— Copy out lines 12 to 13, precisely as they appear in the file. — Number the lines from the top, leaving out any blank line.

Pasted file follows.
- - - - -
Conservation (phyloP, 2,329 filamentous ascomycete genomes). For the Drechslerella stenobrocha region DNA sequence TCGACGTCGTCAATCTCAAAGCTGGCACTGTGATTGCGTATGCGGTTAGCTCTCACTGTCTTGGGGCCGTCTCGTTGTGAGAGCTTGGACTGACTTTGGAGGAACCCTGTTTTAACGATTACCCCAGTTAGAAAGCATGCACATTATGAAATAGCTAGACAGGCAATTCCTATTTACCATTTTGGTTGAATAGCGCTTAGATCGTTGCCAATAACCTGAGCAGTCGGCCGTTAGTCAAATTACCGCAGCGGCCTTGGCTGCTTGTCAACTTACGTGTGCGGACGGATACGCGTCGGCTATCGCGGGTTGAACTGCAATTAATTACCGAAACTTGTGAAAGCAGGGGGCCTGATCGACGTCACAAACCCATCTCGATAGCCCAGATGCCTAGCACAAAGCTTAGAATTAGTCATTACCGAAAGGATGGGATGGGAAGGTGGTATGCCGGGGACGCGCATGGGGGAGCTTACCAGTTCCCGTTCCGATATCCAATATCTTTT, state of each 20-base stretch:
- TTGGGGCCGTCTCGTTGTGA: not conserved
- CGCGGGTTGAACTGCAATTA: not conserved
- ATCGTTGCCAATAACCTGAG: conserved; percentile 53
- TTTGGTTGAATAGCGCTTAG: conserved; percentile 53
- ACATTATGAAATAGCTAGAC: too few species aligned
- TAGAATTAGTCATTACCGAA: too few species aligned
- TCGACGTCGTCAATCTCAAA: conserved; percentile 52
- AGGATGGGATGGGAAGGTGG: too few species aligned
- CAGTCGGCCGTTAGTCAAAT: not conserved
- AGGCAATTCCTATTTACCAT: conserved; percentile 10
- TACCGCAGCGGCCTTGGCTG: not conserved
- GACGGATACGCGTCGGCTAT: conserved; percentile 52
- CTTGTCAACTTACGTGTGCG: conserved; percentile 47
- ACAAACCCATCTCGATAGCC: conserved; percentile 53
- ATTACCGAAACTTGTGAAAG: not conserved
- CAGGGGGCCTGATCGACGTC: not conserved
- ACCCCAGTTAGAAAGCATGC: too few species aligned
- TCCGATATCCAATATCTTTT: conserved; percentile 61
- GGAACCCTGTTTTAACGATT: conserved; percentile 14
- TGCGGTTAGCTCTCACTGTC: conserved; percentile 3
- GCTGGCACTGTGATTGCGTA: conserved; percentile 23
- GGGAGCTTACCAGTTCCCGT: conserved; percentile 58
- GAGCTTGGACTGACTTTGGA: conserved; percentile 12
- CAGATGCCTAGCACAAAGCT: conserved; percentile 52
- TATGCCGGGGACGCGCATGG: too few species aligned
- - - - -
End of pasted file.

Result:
- TACCGCAGCGGCCTTGGCTG: not conserved
- GACGGATACGCGTCGGCTAT: conserved; percentile 52